❈ National Association for the Advancement of Colored People

[1] ‘Port Chicago mutiny’, Wikipedia, http://en.m.wikipedia.org
[2] Joe Small, one of the survivors of the disaster and labelled as a ‘ringleader’ by the Navy, summed up the position taken by the 50 defendants,
“(we) weren’t trying to shirk work. But to go back to work under the same conditions, with no improvements, no change, the same group of officers…we thought there was a better alternative”, E Doss, “Commemorating the Port Chicago Naval Magazine Disaster of 1944: Remembering the Racial Injustices of the ‘Good War’ in Contemporary America’, American Studies Journal, Number 59 (2015), www.asjournal.org
[3] B Bergman, “War, ‘mutiny’ and civil rights: Remembering Port Chicago”, Berkeley News, 10-Jul-2014, www.berkeley.edu
[4] A Gustafson, ‘The Port Chicago Disaster: Race and the Navy in World War II’, (Turnstile Tours), 29-Aug-2014, www.turnstiletours.com
[5] Bergman, loc.cit.
[6] Marshall, quoted in NA Hamilton, ‘Rebels and Renegades: A Chronology of Social and Political Dissent in the United States’, (2002)
[7] Doss, loc.cit.
[8] ibid.
[9] US Secretary of the Navy James V Forrestal and Admiral Ernest King, working together, were instrumental in getting the wheels of integration in the Navy going forward, S Sundin, ‘Port Chicago – Desegregation of the US Navy’, (Sarah’s Blog), 28-Jul-2014, www.sarahsundin.com
[10] Doss, op.cit.
[11] C Nolte, ‘Clinton Pardons Wartime ‘Mutineer’ / Port Chicago black sailor of 50 in infamous case’, (SFGate), 24-Dec-1999, wwwsfgate.com
[12] ‘Full list: Obama pardons these 78 people, shortens 153 prisoners’ sentences’, (Pix 11), 19-Dec-2016, www.pix11.com

Project Fu-Go: Japan’s Pacific War Balloon Counter-Offensive

Military history, Regional History

In the latter stages of the Second World War, Japan, under pressure from American and Allied bombing raids on its territory, devised a novel fight-back strategy against the invaders. The strategy devised by the Japanese military high command, was certainly an unorthodox one and one signifying the increasingly desperate position of Imperial Japan in the global war.

By the second half of 1944 the Japanese military situation was unravelling fast … serious Japanese army and navy reversals in the Pacific theatre, Japan had lost its aircraft carriers, the earlier submarine raids in California and Oregon had been largely ineffective, and morale at home among the Japanese citizenry was flagging[1]. As the tide of the Pacific War was turning against Japan, the US targeted key cities of the Japanese home islands – from June 1944 to the Japanese surrender in August 1945 America unleashed a systematic, strategic bombing campaign (from bases in China and Micronesia) with long-range B-29 bombers causing extensive damage and destruction in Tokyo, Yokohama, Nagoya and Kobe, as well as a host of smaller cities❈.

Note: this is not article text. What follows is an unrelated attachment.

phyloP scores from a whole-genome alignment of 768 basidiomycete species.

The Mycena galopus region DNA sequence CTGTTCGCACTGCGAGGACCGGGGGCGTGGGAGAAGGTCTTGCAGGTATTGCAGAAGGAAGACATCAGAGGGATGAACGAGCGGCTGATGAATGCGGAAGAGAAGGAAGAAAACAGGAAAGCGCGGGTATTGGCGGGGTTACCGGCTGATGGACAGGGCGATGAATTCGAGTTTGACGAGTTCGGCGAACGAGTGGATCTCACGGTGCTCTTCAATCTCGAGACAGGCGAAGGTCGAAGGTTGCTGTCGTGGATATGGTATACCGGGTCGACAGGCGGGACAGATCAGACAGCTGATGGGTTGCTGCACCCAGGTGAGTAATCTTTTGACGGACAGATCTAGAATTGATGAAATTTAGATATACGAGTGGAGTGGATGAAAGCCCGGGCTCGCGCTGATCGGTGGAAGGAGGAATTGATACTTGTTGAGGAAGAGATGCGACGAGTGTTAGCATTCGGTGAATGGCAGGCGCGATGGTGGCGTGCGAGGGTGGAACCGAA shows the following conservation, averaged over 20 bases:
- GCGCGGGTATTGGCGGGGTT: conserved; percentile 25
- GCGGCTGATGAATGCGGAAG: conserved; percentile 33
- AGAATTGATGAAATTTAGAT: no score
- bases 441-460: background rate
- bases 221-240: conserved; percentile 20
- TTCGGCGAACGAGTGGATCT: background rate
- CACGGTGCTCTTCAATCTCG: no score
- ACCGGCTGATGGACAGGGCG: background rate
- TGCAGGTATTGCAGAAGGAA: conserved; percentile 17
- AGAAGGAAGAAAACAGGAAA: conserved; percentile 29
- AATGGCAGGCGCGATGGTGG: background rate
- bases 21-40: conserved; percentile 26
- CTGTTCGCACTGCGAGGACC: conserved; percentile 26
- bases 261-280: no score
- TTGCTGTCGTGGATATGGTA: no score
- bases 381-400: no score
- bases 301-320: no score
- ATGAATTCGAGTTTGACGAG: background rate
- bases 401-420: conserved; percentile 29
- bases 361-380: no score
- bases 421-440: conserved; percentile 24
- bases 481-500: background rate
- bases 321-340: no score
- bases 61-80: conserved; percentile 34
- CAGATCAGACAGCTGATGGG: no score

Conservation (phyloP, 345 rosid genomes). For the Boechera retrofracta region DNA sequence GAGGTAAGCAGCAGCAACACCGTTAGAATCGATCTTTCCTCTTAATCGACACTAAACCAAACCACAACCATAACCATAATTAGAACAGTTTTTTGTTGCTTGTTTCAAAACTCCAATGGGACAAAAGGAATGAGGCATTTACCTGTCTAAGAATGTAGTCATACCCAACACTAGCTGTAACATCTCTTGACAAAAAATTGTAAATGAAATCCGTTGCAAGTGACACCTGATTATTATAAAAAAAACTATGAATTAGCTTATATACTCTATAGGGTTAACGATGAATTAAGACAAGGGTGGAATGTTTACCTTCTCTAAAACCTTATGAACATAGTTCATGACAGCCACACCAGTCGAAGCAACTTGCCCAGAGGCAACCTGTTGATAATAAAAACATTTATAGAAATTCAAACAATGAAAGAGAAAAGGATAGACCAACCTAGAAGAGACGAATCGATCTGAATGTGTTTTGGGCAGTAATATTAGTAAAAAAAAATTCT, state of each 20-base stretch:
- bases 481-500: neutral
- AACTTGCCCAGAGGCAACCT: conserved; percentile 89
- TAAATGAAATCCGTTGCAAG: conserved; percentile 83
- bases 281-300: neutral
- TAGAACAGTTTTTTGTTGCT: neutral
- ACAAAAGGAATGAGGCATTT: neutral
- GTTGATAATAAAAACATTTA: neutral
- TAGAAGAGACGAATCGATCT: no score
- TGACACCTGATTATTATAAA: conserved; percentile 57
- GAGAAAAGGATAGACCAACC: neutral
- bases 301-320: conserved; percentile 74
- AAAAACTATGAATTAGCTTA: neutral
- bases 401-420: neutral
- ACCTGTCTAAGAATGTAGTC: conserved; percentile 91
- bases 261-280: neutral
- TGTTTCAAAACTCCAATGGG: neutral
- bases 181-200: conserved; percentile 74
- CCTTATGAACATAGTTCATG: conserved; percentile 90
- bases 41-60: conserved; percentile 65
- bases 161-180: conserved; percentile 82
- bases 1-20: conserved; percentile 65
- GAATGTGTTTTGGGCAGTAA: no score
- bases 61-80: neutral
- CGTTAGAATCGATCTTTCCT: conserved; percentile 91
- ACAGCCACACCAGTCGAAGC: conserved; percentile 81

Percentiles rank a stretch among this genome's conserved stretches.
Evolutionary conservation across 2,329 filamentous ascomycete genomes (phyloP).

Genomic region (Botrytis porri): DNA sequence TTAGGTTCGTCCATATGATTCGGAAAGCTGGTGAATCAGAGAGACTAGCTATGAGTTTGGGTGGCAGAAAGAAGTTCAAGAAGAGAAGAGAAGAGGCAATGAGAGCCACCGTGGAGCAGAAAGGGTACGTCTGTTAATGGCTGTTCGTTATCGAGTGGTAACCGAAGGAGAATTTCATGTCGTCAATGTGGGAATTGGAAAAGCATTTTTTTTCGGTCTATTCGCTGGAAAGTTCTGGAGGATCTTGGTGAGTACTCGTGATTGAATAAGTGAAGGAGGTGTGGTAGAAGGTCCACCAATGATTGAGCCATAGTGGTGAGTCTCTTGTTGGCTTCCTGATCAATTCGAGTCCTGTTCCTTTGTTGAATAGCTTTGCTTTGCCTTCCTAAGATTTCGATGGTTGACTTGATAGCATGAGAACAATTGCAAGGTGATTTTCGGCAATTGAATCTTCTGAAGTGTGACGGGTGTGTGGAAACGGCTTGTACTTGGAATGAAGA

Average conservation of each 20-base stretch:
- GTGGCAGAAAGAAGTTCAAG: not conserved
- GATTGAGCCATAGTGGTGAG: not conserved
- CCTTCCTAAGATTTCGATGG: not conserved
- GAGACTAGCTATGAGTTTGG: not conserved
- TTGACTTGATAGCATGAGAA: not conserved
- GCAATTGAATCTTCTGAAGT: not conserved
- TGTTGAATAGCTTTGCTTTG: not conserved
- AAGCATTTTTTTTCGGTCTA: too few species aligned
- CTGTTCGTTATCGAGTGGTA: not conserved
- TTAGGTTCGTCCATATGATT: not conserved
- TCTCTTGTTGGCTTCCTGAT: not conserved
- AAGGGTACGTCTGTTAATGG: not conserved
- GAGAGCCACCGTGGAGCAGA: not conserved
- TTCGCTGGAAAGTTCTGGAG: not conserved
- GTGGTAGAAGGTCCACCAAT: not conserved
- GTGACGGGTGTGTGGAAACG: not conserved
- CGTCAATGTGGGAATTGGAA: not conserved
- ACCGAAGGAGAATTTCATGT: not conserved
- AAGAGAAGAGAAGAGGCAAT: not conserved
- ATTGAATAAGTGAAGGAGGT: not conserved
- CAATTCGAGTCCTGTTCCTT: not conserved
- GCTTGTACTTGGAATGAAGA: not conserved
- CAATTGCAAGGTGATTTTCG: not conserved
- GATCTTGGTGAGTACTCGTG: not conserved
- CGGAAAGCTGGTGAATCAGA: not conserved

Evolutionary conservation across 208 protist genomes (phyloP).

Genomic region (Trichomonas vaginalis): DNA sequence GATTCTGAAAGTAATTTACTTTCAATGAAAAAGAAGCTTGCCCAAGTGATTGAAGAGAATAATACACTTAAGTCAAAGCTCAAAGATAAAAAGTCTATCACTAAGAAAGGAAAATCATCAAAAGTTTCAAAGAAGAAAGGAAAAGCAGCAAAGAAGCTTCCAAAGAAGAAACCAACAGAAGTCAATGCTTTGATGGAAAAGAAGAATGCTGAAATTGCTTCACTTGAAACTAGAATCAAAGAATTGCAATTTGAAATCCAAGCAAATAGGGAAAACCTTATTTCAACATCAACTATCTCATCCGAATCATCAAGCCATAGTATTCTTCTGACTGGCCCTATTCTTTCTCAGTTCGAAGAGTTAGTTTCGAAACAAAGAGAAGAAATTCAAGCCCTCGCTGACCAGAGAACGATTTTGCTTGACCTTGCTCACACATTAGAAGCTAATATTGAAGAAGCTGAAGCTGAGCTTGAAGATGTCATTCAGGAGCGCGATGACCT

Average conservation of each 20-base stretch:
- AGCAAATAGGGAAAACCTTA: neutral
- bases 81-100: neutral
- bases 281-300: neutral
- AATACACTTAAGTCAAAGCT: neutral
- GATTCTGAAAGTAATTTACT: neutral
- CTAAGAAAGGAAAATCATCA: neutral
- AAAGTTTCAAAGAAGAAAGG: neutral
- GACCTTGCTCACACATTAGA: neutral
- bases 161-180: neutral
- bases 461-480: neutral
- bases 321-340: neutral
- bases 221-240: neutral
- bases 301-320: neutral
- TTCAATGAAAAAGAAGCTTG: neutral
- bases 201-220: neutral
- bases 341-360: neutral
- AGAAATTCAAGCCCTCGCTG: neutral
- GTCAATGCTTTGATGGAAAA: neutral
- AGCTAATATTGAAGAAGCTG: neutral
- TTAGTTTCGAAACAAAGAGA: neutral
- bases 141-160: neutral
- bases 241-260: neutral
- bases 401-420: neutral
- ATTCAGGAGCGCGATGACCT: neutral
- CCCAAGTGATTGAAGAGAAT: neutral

The Japan military command in response devised a plan, the result of Project Fu-Go – to attack North America using hydrogen gas balloons, fūsen bakudan (literally “balloon bomb”). These “fire balloons” had incendiary bomb devices attached to them, and the idea was to release them from Japan, using the jet stream to carry them the 5,000km across the Pacific Ocean and destroy towns, farmland and forests in the US and Canada[1]. The mechanism constructed was a deceptively simple but clever device to “automate the flight and release the explosives” at a given point and altitude[2].

Japanese scientists had conducted atmospheric experiments from western Japan to eastern Japan, charting the pattern of late autumn/winter jet streams. The tests revealed a particularly strong air current in the Pacific at 30,000 feet✠. The first balloon weapons were released in November 1944 (at the same time that American B-29 missions started taking a more devastating toll on the Japanese homeland). The fire balloon journey took between 30 and 60 hours to reach the west coast of North America, however it has been estimated that about only one in nine of the balloons made it to America (an estimated 1,000 out of 9,000 launched from Japan)[3]. But the number that made the journey is very imprecise … US researchers after the war discovered or accounted for at least 342. It is believed that many more landed on the American mainland but they have not been detected yet owing to being located in remote, unpopulated parts of the country[4]. This is even more likely to be the case in the much sparser populated western Canada.

The first sightings of the strange hydrogen balloons on the American west coast were puzzling to the locals. Their origin was also a puzzle for the authorities until US geologists made tests of the sand recovered from the ballast bags which traced it back to Japan and the beaches of Honshu. Many Americans were still doubtful that the balloons had floated all the way from Japan, speculating that they had been transported by Japanese submarines and secretly unleashed on the North American west coast[5].

The American response to Fu-Gos
The seemingly capricious nature (and innocuous appearance) of the fire balloons, to the American authorities, might not initially have seemed to pose much of a danger. Washington (DC) however did take it seriously … there was concern about the possibility of forest fires breaking out in the western regions of Canada and the US¤, and especially worrying to the US was the prospect of the Fu-Gos carrying biological weapons (which it knew the Japanese had been trying to develop)[6].